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Our Part in the Creation of a Universe

A-The Human TouchIn The Human Touch, Michael Frayn acts on a half-century infatuation with philosophy as he explores the role of human consciousness in defining the universe. The author tackles some heady topics—the nature of space and time and the role of art and language in shaping reality, for instance—with the purity of a genuinely inquisitive spirit. Because he is an educated outsider in the world of science, Frayn does not subscribe to any particular school of thought. Instead, he remains aloof, working within the contradictions of science and philosophy and using his skill as a storyteller to ask questions and search for answers that have occupied us all at one time or another. "What gives the world around us form and substance is our contribution," Frayn writes. And off he goes.
Metropolitan. 512 pages. $32.50. ISBN: 0805081488

Los Angeles Times 4.5 of 5 Stars
"The Human Touch is a profound, personal account of [Frayn’s] work on a range of topics. … These difficult ideas are effortlessly dealt with, leaving the reader with a sense of mild intoxication." Seth Lloyd

Independent (London) 4 of 5 Stars
"With lashings of wit to leaven his erudition, a host of funny anecdotes and some exuberantly Fraynian digressions, The Human Touch develops its vision of a world spun from human stories. … The full-blown intellectual sneeze of The Human Touch conveys, at many points, the virus of laughter." Boyd Tonkin

New York Times 4 of 5 Stars
"Philosophers these days rarely write fat tomes taking on the whole gamut of philosophical themes: space and time, language and truth, determinism and free will, consciousness and the self. But this is what Frayn has done, with immense erudition (especially linguistic) and more than a dash of wit." Jim Holt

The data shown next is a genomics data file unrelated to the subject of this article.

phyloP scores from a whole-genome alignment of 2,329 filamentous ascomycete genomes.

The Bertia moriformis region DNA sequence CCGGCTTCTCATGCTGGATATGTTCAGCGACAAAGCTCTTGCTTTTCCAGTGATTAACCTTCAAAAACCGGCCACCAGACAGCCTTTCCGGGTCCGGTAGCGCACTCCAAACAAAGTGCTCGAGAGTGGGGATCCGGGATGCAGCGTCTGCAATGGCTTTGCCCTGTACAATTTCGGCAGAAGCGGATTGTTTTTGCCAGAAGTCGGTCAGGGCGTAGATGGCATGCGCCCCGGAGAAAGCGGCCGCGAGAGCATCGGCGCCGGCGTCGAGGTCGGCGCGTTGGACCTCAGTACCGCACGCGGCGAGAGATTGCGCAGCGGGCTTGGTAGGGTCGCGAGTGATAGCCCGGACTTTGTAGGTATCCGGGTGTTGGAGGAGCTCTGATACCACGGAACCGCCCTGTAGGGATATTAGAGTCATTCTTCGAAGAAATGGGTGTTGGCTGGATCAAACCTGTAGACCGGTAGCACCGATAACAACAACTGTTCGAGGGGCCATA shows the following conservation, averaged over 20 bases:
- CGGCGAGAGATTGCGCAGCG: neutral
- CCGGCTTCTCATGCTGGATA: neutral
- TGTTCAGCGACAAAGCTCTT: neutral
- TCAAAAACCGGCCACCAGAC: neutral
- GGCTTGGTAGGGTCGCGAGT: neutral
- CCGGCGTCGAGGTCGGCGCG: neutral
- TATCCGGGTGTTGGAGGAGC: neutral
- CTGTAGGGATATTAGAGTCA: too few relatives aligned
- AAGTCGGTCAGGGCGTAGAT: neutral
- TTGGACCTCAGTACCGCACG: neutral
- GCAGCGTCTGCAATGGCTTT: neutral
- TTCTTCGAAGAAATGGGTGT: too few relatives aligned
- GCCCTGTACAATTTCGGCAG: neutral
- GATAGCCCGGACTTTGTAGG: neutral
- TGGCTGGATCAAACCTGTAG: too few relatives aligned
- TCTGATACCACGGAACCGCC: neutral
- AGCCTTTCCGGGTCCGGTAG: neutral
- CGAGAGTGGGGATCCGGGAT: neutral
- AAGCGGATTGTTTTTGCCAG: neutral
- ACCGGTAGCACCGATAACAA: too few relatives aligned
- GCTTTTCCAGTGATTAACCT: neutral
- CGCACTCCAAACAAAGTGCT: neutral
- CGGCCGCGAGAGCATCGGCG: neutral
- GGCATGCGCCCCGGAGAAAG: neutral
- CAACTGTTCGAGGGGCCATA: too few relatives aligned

San Francisco Chronicle 4 of 5 Stars
"Though Frayn writes with a light touch, not many who open this book are likely to consider it light reading. It is characterized by close analysis and an insistent pursuit of exactitude in sometimes terrorizing detail." William S. Kowinski

Sunday Times (London) 3.5 of 5 Stars
"No philosophical treatise, surely, has ever been so alive with stories as The Human Touch. Its hypotheses and thought experiments throw up shoals of characters who get impatient with being teaching-aids and set off refreshingly on adventures of their own." John Carey

Boston Globe 2.5 of 5 Stars
"Frayn’s intention is to use his gift of language and imagery to make these scientific frontiers understandable to the nonspecialist. … The flourishes are at best frosting on a cake that remains resolutely indigestible." Richard Eder

Critical Summary

In less-skilled hands, Michael Frayn’s observations might strike the reader as self-indulgent and esoteric, or worse, inaccessible. After all, Frayn spans the range of human experience in this hefty tome—from the origin of consciousness to the infinity of the universe—in an attempt to describe "the great mutual balancing act." Overall, Frayn has a remarkable grasp of science, mathematics, philosophy, linguistics, and related disciplines, and he possesses an intuitive ability to connect with an audience (sharpened, no doubt, by his stage work, most notably in Noises Off and Copenhagen). Also, a keen sense of humor never hurts. The result recalls James Burke (he of the popular history-of-science series Connections) working on a higher plane and with a greater wealth of anecdotes.

Also by the Author

Spies (2002): 3.5 of 5 Stars Summer 2002. Fifty-year-old Stephen Wheatley recalls his childhood during World War II in a suburban English village. He and his best friend would pretend that his best friend’s mother was a German spy, and they tracked her movements. Slowly their innocent world collided with adult reality, where everyday events can seem mysterious to the young but where adults may indeed have secrets to keep.